Java: Interfaces

An interface may seem like a useless invention. Most assume it simply defines what methods are included in a class. However, that is not all it does, and the assumption is not entirely accurate. Keep reading to discover the how and why of interfaces.


An interface includes methods that are similar between different objects. Perhaps you have a Person object and a Dog object. To display a field within them, you would have to typecast it to the specific class. This causes problems when many classes are involved. Suppose you added a Cat object. Now, you have three separate cases just to, for example, print the name. Interfaces allow you to treat objects the same, based on similar information.

The interface will also force you to include all methods defined within it in every class that implements it.

I have written the example below including a separate class for testing in order to prove that it does not affect the interface’s ability to discern which object it is dealing with.

CODE Example:
main.java
public class main{
public static void main(String args[]){
main m = new main();
Person p = new Person("William",21);
Cat c = new Cat("Mr. Whiskers", 4);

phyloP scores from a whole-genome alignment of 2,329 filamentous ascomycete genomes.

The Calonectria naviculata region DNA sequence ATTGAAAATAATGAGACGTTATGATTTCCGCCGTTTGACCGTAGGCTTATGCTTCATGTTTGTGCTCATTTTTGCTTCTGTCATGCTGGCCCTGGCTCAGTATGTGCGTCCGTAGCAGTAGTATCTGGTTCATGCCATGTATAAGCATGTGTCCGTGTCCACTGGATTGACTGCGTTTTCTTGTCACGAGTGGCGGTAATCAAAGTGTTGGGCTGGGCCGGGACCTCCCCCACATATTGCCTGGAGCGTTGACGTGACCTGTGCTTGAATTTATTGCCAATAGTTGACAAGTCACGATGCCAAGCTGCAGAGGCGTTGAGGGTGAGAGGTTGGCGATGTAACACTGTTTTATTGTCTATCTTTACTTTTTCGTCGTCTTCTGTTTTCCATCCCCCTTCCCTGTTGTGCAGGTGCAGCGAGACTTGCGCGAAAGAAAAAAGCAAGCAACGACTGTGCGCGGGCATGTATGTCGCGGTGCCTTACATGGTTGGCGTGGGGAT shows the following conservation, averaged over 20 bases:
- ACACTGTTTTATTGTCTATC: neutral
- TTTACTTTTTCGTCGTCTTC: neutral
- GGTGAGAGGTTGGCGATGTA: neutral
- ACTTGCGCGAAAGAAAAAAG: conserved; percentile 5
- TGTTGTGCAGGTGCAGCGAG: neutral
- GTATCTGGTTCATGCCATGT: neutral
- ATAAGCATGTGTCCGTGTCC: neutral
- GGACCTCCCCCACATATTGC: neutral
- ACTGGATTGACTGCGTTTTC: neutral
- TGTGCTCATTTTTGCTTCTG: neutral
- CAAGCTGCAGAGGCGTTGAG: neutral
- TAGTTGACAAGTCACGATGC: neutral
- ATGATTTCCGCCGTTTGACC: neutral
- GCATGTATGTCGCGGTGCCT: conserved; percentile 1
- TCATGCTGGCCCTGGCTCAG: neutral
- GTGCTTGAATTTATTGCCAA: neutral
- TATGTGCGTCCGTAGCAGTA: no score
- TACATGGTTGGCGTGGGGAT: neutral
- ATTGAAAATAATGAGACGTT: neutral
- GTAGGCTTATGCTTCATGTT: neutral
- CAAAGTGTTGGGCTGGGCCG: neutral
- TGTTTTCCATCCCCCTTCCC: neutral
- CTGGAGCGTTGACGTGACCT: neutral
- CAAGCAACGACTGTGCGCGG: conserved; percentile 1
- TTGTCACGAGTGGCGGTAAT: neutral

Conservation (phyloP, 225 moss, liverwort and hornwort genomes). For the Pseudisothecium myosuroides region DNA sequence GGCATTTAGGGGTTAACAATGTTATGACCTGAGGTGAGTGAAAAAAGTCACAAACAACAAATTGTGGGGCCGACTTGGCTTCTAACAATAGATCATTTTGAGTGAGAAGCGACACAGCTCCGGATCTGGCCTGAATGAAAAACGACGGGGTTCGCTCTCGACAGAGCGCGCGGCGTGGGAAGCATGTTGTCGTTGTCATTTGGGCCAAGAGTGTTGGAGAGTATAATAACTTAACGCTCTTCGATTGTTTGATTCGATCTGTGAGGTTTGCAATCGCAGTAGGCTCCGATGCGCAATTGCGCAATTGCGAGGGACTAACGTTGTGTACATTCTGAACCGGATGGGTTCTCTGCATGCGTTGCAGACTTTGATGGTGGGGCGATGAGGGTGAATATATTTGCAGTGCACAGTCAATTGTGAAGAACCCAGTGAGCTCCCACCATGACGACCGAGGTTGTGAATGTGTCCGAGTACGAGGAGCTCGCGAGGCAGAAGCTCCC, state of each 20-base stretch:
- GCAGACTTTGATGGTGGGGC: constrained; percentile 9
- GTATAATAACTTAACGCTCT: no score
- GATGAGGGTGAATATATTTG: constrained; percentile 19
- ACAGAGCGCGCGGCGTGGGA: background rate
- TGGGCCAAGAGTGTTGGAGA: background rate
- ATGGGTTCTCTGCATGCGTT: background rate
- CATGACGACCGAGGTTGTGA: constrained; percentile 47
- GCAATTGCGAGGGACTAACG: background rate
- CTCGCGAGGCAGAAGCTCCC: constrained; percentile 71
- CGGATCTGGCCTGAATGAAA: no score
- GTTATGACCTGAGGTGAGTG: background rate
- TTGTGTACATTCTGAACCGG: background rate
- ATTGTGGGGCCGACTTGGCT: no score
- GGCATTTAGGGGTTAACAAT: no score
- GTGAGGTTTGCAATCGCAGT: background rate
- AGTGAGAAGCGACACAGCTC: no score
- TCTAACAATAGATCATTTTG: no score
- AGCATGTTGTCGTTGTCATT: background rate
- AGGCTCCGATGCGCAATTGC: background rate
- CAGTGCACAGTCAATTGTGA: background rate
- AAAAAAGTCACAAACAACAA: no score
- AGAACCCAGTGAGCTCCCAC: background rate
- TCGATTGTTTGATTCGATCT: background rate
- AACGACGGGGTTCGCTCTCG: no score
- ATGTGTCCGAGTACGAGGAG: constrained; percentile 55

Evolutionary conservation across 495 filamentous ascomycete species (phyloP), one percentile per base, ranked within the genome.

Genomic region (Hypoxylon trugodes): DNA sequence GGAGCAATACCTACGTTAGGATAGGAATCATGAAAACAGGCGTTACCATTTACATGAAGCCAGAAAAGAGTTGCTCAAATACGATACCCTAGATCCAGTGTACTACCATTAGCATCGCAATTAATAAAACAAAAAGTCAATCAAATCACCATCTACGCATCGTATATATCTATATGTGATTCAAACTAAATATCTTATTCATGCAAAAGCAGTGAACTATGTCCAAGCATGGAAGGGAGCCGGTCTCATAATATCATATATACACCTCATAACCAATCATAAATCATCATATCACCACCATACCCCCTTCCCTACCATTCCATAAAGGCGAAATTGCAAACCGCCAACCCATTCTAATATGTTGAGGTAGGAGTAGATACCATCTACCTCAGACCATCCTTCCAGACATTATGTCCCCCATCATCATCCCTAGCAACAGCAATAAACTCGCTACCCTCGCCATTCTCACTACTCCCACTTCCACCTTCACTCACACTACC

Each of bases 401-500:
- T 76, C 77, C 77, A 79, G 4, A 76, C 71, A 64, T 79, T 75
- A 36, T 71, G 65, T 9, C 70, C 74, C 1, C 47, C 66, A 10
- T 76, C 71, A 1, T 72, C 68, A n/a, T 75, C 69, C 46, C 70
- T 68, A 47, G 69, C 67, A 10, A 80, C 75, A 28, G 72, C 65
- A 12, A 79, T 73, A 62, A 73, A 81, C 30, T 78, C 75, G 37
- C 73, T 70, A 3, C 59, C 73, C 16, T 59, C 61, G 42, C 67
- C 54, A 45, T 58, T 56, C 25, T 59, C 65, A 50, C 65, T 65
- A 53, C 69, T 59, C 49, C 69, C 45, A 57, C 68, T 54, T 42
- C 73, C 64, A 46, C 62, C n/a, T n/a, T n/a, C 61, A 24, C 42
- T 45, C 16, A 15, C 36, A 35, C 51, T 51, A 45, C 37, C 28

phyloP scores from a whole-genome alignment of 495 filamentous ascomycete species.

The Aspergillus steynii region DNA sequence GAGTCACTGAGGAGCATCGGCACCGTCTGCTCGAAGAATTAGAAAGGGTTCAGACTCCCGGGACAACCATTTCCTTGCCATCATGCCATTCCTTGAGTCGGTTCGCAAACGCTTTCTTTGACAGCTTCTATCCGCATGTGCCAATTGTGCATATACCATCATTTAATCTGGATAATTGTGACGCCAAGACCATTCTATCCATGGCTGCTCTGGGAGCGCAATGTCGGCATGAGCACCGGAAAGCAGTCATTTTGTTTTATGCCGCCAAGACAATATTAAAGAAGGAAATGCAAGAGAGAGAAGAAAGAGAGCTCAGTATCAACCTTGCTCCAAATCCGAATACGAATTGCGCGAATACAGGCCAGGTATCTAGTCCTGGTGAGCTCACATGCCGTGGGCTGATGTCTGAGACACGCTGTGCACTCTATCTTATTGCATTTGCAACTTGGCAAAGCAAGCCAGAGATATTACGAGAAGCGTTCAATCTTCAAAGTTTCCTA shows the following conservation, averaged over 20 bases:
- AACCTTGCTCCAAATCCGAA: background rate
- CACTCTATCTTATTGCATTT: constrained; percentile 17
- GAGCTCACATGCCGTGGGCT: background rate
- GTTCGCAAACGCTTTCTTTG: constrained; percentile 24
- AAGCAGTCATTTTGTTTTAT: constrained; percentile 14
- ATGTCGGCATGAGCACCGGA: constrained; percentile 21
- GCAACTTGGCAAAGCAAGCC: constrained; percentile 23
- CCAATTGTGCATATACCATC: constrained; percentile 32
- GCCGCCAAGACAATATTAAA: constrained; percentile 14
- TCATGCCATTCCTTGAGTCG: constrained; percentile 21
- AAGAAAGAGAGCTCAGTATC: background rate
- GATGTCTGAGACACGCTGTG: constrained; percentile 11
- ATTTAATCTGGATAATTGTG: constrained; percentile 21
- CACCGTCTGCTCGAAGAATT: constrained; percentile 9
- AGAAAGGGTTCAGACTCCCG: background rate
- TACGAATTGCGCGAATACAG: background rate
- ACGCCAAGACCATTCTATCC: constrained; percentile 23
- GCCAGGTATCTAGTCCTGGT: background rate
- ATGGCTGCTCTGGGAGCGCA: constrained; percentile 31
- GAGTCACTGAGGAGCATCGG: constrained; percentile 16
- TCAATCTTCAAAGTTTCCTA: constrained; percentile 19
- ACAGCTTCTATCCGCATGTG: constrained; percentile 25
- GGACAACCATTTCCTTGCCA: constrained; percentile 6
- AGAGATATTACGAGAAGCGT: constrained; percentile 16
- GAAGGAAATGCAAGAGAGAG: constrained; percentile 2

Dog d = new Dog("Max",18);
//show all objects created properly
System.out.println(p + "\n" + c + "\n" + d + "\n");
//show all objects are treated the same as defined as lfi
m.printName(p);
m.printName(c);
m.printName(d);
}
public void printName(LivingThingInterface lfi){
System.out.println(lfi.getName());
}
}

Cat.java

public class Cat implements LivingThingInterface{
String name;
int age;
Cat(String n, int a){
name = n;
age = a;
}
public String getName() { return name; }
public String toString(){
return name + "," + age;
}
public boolean hasFur() { return true; }
}

Dog.java

public class Dog implements LivingThingInterface{
String name;
int age;
Dog(String n, int a){
name = n;
age = a;
}
public String getName() { return name; }
public String toString(){
return name + "," + age;
}
public boolean hasFur() { return true; }
}

Person.java

public class Person implements LivingThingInterface{
String name;
int age;
Person(String n, int a){
name = n;
age = a;
}
public String getName() { return name; }
public String toString(){
return name + "," + age;
}

public boolean hasJob() { return false; }
}

LivingThingInterface.java

public interface LivingThingInterface{
public String getName();
public String toString();
}

*NOTE: Methods not listed in the interface can be written and used in any of the objects, but they must accessed by that class only and are not universal.

Questions/Comments: [email protected]
-William. § (marvin_gohan)

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  • http://www.facebook.com/people/Joshua-Moore/668189180 Joshua Moore

    Short, sweet, and to the point. Nice work. A nice follow-up to this article would be explaining the use of “abstract” classes. Thanks for sharing!